Prynhawn da, Insiders!

How do you feel about dogs? Would you say they are endlessly loyal, man's best friend, and forgiving to a fault? Me too. This week we're going to learn about dogs, but these dogs aren't any of those things I just mentioned. These dogs are Gwyllgi, the Black Cadejo, and Inu-gami; none of these are loyal, forgiving, or snugly.

Meet Gwyllgi

Gwyllgi is a hell-hound known to the Welsh as The Dog of Darkness. It often appears on lonely roads in the middle of the night but has been sighted numerous times at the Nant y Garth Pass near Llandegla in Denbighshire, Wales. His very breath is evil, his eyes are blazing red, his stature is that of a mastiff, and spotting him is an omen of the darkest kind. The Gwyllgi means death to you or someone close to you.

As well-known as the Gwyllgi is throughout Wales, there is some disagreement as to what exactly he looks like; variants if you will. Some, in Neath Port Talbot, say the Gwyllgi is blood-red in color and frequently appears in the early hours of Sunday (possibly a reminder to go to church). The beast is known as Black Shuck in East Anglia and as Padfoot, Trash, or Shriker in northern England; though in these areas he's described simply as a wild dog and isn't quite as fantastical in appearance as he is in the rest of Wales.

The Black Cadejo

The Cadejos are a breed of spirits who take the shape of dogs in order to terrorize the living. According to this Central American legend, there are four types of Cadejos; first, white ones and black ones. The color doesn't indicate their level of evilness - for both these types are equally evil animals born from Satan himself - rather a result of the condition that Cadejos can only take the form of pure-colored dogs; all white or all black. Possibly a way of giving humans a chance at identifying the Cadejos from regular dogs when confronted by them.

To complicate the legend, it is estimated that about half of white Cadejos are actually helpful spirits - which makes white Cadejos particularly dangerous as you might be convinced to trust them when you shouldn't. You can't kill a Cadejos, only another Cadejos can do that, the best you can hope for is that a good white Cadejos will protect you from the bad white and black Cadejos. It seems that your best bet to stay alive is to simply stay home at night.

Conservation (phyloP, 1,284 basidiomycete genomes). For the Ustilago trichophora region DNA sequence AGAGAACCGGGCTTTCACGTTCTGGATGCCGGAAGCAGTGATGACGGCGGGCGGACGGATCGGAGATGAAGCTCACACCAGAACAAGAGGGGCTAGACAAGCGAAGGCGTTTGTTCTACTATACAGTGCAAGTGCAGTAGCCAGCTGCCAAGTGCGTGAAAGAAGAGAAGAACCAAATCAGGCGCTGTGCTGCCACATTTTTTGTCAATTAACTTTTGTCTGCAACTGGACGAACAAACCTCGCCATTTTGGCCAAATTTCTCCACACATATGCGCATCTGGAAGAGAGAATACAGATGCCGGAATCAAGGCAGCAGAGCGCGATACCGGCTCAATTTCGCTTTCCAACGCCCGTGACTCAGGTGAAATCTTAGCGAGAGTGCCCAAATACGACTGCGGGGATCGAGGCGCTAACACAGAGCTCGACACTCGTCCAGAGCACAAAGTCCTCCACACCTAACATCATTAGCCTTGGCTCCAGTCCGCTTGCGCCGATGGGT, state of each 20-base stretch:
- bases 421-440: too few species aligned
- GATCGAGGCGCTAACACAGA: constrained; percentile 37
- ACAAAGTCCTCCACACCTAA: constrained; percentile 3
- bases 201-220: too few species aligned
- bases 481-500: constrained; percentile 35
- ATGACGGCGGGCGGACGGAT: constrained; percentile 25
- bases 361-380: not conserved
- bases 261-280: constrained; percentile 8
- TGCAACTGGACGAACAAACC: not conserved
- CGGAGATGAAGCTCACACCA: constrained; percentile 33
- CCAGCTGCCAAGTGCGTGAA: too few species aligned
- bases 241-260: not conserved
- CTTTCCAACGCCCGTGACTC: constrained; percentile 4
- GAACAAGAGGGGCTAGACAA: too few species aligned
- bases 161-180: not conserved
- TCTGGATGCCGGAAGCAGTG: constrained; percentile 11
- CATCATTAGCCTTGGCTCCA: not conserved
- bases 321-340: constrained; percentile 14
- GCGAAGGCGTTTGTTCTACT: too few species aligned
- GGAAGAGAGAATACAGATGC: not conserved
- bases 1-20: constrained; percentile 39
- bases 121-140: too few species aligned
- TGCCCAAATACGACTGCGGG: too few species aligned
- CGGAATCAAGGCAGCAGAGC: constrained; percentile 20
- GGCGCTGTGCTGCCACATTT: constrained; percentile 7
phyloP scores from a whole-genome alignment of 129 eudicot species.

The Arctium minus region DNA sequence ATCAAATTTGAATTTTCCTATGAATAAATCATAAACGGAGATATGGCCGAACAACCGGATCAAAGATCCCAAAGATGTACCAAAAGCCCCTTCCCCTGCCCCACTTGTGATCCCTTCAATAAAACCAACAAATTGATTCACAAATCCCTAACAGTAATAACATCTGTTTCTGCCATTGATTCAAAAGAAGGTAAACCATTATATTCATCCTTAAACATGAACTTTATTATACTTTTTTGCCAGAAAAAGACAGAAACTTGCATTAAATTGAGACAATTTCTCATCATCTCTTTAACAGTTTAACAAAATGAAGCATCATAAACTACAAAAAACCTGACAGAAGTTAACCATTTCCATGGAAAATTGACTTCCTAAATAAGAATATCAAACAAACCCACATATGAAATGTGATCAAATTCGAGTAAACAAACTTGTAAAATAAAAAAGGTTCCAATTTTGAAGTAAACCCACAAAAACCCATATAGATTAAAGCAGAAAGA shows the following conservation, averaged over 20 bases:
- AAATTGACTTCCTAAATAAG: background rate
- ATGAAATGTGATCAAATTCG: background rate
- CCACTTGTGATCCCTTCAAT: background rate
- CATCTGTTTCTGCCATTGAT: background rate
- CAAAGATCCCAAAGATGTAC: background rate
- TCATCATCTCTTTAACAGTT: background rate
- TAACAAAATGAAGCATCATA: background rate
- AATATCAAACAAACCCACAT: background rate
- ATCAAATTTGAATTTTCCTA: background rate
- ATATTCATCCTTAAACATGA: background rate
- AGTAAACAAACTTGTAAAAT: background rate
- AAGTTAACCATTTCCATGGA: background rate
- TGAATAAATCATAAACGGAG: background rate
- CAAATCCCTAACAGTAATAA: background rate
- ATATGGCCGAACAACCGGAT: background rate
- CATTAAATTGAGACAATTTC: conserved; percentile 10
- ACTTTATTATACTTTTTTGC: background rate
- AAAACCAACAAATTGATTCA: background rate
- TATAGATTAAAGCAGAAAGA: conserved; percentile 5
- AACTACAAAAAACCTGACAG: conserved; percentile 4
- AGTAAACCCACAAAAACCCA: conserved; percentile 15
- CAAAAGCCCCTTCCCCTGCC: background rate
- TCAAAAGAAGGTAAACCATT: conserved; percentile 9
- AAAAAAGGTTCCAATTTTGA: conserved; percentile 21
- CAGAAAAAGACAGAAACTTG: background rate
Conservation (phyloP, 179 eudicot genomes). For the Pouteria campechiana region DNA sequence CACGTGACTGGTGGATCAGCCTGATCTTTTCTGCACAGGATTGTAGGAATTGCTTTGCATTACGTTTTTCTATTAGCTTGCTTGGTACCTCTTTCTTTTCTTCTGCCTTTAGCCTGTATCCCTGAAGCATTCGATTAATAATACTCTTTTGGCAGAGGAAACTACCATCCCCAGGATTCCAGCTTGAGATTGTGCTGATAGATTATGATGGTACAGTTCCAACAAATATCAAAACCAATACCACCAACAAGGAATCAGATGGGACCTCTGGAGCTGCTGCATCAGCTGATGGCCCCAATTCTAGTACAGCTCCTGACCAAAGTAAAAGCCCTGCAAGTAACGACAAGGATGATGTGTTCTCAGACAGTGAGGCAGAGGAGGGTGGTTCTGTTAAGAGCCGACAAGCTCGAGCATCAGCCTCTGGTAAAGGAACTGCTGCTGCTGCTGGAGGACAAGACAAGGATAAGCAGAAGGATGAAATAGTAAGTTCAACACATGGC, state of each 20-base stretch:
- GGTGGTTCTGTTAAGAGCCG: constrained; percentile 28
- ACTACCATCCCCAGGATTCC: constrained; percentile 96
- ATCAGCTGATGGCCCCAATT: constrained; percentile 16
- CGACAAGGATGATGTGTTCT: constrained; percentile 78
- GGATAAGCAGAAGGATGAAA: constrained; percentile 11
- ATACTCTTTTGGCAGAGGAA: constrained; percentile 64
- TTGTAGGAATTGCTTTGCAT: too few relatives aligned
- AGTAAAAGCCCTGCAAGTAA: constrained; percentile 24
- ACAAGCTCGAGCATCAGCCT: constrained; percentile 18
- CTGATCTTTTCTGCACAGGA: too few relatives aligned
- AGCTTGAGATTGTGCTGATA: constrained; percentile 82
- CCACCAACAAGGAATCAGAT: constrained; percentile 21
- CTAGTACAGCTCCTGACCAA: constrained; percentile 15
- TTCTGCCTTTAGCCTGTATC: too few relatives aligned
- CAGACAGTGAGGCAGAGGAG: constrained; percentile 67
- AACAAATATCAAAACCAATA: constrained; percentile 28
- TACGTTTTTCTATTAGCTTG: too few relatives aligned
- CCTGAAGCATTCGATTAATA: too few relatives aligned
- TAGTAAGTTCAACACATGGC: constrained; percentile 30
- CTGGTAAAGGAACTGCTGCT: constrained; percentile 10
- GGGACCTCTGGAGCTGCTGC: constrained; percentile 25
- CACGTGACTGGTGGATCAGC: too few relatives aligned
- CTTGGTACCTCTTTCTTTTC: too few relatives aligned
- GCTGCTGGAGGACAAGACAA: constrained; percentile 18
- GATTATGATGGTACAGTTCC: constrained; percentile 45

The third type of Cadejos is one born from a black or white Cadejos and a normal dog. These half-breeds can be killed by humans but when they are, they immediately disintegrate leaving only a poisonous puddle of bodily fluids behind. This puddle of dead dog curses the earth it spills on and nothing will be able to grow in that spot again.

The final type of Cadejos is Satan himself in the form of a giant black phantom dog. Twice the size of the other Cadejos and with red hot chains draped around his body, the Satan Cadejos is a rare sight and can mean the destruction of an entire village.

Inu-gami, the tortured god

The Inu-gami - from Japanese legend - are dog gods of the Kami and are summoned only for unspeakable violence against the living. They are usually described as a cross between a person and a wolf but an Inu-gami can possess pretty much anything (including humans) and use it as a puppet to do its bidding.

Inu-gami do not appear of their own volition, they are servants to be summoned. Given their violent nature, it should be no surprise that the ritual through which they are summoned is just as cruel. To bring forth a Inu-gami from the spirit world you must first bury a young dog up to its head. From there you place a small bowl of food on the ground just out of reach of the restrained animal. As the pup is about to starve to death, you chop off its head and place it on a box. The buried portion of the dog will grow a new head, a larger body, and will now be at your command.

There are families in Japan that practice this ritual to this day; they are known as Inugami-mochi (meaning, "those who own a dog-god"). It is tradition within these families to marry into fellow Inugami-mochi families.

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